Ware masterfully creates a sympathetic main character in Harriet “Hal” Westaway, a 21-year-old plagued by debt and loneliness with no known relatives. That is, until a letter arrives naming her as a beneficiary in the will of someone identified as her grandmother. Hal knows this isn’t possible but schemes to learn more, even going so far as to concoct a plan to gain some portion of the will by misrepresenting herself. She makes her living as a tarot card reader who has learned how to tell people what they want to hear based on what they reveal about themselves. Hal is certain she can use the same approach with the Westaway family.

Of course, Hal is not the only one keeping secrets. Much of the fun lies in trying to determine the evil player among the deceased’s other living relatives. It’s clear Mrs. Westaway, the grandmother, was not a loving mother and her grown sons, Hal’s uncles, claim they want nothing to do with anything from her will. That is until it’s revealed that Hal is to inherit the bulk.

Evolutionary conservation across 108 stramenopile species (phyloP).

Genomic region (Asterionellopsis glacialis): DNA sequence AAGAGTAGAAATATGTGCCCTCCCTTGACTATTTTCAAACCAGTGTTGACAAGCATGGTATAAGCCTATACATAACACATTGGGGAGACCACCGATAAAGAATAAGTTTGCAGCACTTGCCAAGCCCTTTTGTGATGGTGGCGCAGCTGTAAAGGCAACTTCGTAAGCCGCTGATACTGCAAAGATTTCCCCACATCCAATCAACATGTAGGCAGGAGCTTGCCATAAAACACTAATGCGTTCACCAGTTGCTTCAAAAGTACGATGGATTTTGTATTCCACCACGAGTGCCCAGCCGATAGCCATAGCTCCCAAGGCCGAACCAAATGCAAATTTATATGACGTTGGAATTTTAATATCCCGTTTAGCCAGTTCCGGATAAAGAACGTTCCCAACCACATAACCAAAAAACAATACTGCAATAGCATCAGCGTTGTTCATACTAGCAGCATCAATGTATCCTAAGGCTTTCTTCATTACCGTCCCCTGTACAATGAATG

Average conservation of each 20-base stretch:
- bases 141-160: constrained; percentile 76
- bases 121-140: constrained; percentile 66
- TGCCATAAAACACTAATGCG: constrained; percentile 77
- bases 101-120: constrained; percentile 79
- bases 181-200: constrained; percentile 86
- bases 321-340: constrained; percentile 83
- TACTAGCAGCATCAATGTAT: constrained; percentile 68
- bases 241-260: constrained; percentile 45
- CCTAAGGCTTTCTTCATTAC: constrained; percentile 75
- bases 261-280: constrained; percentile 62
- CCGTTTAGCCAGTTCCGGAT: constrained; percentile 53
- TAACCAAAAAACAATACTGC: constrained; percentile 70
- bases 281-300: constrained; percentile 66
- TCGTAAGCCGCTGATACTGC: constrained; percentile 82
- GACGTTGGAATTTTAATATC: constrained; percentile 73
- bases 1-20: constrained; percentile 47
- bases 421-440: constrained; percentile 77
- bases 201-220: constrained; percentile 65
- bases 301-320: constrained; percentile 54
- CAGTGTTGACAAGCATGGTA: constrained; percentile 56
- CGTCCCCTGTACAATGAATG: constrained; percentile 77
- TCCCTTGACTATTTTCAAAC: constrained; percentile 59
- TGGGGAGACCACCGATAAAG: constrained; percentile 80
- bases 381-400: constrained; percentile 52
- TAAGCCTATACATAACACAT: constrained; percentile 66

A short-tempered, intimidating housekeeper and methodically revealed truths add to Hal’s distress.

It’s hard to go wrong with vivid descriptions of the cold, wet landscape surrounding the dark, old mansion. Thus, Ware sets the scene for an engaging mystery.

The Death of Mrs. Westaway
Four Bookmarks
Scott Press, 2018
368 pages

The Rising/Setting Sun   Leave a comment

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Half of a Yellow Sun by Chimamanda Ngozi Adiche gets off to a slow start in its account of Biafra’s struggle for independence from Nigeria in the 1960s. It gains momentum as the story evolves from more than a glimpse into African history into the lives of the characters experiencing the turmoil.

Sisters Olanna and Kainene are twins by birth only. Olanna is beautiful, warm and relinguishes her privileged lifestyle to live with Odenigbo, a university professor and strong supporter of the revolution against Nigeria. Kainene is distant, not as attractive and lives with Richard, a reserved Englishman. Ugwu is the young servant boy in Odenigbo’s house who becomes part of the family.